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Racism and Discrimination in Education Essay

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Racism and Discrimination in Education Essay

One of my classmates commented that he was at a disadvantage as a white student in this class because students of color had significantly more experience with dealing with race than he did. Coming into the class I, too, believed that I had knowledge from personal experiences that my white classmates would know little or nothing about. Consequently, I felt that I was in a position to educate my classmates on some issues that I felt they may not have been aware of. However, I did not feel that this would be a righteous task, but rather a frustrating and tedious one. Since race is inherently a part of my life and the oppression that tends to follow it has been ever so visible to me, I struggle believing that people, in this case a seemingly large group of white people at Colgate, can possibly be oblivious to racial issues, white privilege, prejudice, and discrimination. Looking back at my attitude in the beginning of the semester and in past similar conversations, I think I felt compelled to inform naïve white classmates that there was a different way of life beyond their viewpoint. I have since grown intellectually and shifted my attention from the individual level to the institutional and cultural levels; at least pondering how to address racist or simply race-related behavior on the institutional and cultural levels puts my feelings in perspective and helps me to understand that one cannot choose the setting which he or she is born into and whether he or she is exposed to different races and cultures as a result. Ultimately, although I felt that I was more knowledgeable than many of my white classmates about race, I neglected the notion that I still had plenty of room to learn more and, perhaps more importantly, that I could be wrong in some of my judgments or ideas about race. I will refer to some previous assignments and pertinent anecdotes to explore and reflect on my growth over this past semester.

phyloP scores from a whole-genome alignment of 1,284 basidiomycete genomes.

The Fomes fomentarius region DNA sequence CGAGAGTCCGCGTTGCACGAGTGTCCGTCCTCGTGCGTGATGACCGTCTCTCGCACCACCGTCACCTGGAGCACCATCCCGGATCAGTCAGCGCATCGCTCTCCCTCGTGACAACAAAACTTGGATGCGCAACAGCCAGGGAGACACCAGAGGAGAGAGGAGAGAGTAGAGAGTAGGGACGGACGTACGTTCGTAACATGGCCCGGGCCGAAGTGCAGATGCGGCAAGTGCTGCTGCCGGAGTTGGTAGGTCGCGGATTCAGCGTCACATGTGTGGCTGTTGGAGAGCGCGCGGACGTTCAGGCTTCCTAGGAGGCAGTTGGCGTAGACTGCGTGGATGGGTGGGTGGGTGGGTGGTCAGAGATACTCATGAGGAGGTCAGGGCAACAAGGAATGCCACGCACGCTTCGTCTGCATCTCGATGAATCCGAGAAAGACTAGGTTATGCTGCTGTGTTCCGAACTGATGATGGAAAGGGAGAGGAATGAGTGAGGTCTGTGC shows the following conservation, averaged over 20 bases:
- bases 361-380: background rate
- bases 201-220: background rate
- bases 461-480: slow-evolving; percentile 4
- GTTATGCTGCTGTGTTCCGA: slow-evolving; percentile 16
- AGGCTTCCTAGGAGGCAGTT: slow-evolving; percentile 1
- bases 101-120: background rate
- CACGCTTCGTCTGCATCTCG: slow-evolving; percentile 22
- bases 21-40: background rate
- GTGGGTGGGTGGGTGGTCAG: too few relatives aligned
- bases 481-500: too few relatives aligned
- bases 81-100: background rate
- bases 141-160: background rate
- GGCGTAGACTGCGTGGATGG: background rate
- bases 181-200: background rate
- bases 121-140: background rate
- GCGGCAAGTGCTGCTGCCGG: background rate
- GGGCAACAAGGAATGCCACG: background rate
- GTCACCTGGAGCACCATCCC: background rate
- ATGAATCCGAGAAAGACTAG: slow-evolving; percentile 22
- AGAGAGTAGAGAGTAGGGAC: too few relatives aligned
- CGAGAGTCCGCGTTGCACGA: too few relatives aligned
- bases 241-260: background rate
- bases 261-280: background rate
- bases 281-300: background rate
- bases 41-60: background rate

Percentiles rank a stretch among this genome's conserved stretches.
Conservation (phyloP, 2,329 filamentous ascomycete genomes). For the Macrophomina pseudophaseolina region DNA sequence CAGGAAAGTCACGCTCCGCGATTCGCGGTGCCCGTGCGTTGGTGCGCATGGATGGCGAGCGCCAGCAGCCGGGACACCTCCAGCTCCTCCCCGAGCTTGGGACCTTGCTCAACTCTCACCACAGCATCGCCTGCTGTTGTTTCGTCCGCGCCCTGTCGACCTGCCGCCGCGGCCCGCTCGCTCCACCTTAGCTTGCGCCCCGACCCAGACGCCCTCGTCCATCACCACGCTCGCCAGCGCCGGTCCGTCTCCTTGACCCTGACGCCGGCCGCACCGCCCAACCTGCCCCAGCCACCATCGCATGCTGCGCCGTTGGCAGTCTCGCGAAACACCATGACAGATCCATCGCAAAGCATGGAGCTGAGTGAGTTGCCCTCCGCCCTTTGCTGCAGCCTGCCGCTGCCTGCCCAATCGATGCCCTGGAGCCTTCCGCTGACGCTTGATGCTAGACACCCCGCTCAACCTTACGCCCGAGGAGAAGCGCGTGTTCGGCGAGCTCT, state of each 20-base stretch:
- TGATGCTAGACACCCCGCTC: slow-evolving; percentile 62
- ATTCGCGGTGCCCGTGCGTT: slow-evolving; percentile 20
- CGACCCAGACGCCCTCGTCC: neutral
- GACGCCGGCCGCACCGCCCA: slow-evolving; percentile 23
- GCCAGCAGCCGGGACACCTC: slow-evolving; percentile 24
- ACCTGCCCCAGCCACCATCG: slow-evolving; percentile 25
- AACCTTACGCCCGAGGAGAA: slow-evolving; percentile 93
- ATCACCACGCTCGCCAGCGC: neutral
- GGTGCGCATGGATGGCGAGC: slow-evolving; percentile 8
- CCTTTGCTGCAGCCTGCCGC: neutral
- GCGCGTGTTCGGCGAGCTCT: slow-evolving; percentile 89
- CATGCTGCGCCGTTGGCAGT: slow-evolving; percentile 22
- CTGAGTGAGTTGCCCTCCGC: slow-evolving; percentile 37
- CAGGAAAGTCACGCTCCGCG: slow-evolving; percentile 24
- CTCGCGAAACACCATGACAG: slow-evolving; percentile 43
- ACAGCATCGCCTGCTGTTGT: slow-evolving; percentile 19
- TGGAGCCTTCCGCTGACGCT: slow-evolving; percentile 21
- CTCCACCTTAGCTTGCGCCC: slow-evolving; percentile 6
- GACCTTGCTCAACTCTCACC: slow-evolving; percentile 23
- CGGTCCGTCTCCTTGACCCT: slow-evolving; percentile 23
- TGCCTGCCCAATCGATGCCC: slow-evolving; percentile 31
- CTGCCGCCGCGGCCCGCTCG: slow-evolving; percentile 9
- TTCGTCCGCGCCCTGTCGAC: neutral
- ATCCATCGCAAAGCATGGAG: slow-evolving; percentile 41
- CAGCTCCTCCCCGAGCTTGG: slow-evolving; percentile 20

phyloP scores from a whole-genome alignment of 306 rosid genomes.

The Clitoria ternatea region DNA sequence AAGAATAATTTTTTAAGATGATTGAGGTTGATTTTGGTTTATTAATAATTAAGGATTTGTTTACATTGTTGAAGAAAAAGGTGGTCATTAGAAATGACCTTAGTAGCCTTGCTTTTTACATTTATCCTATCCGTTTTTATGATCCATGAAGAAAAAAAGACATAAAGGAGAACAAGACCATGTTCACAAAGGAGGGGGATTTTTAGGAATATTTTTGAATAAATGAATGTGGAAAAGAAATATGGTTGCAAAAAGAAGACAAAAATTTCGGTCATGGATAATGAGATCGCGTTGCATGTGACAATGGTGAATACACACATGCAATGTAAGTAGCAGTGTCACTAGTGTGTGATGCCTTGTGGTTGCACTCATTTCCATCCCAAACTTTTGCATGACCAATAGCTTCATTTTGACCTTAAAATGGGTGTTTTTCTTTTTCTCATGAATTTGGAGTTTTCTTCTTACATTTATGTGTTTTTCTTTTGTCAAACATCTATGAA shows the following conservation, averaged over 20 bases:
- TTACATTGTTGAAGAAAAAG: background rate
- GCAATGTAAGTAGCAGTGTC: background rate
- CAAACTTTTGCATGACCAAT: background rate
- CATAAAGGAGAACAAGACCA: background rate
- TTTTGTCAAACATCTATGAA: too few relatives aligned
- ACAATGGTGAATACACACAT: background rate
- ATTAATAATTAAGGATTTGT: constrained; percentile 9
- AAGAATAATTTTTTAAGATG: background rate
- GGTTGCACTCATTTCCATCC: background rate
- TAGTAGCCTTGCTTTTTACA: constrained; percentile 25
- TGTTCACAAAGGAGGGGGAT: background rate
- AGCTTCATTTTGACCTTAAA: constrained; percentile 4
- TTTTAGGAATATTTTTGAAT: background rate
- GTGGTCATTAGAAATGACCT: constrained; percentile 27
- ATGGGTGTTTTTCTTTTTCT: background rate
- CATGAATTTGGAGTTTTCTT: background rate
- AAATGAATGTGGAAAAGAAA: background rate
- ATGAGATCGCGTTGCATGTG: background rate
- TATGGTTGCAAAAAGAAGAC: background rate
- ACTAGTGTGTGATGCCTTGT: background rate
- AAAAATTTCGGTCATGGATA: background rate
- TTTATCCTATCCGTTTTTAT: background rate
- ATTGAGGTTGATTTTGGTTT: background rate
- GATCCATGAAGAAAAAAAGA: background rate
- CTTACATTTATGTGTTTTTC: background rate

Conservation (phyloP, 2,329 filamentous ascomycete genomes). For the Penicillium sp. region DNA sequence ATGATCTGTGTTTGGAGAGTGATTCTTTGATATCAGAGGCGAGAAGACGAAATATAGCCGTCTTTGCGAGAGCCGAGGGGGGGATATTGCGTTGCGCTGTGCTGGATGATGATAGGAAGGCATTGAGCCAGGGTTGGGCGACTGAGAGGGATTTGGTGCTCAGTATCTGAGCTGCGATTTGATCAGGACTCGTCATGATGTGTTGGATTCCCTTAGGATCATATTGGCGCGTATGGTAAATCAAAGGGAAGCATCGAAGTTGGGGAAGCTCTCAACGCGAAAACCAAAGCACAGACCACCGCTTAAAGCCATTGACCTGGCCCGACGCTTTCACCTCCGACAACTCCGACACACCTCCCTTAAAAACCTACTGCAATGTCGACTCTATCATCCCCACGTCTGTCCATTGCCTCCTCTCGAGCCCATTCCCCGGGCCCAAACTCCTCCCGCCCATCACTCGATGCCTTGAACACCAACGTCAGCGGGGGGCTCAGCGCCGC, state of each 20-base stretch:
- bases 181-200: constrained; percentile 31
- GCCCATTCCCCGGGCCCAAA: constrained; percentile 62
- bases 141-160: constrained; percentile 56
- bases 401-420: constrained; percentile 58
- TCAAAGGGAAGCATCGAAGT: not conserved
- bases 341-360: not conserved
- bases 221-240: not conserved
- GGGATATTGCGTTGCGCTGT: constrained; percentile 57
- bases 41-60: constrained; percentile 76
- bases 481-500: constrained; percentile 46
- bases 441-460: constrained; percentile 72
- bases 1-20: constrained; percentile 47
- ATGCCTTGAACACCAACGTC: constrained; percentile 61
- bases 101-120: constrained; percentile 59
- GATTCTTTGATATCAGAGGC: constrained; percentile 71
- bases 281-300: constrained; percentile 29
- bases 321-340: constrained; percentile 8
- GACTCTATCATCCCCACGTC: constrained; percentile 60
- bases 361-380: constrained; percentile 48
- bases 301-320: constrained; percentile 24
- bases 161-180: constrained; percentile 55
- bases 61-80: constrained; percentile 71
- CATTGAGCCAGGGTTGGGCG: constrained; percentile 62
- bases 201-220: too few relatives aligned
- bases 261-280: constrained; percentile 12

Who should be held accountable when a group of people is unaware of particular issues that are so important to another group of people and that affects everyone in one way or another? After a couple of years of being surprised that some white people could be so ignorant about issues of race and sharing my perspective with them, my frustrations developed and festered. At that point I interpreted the answer to this question of who should be held accountable to be that white people ought to get informed and wake up to some of the issues that plague our country or at least its affects on our campus; hence, I placed the blame on white people. Perhaps as a result of my maturity or, more likely, having engaged several of the readings and class discussions, it is clearer to me that addressing race must be a collaborative effort, despite the potential obstacle that people of color, for the most part, are much more passionate about reshaping society to be race conscious than white people, who are not negatively affected by white privilege and the different levels of racism. This is not a compromise I would have been willing to make in the beginning of the semester.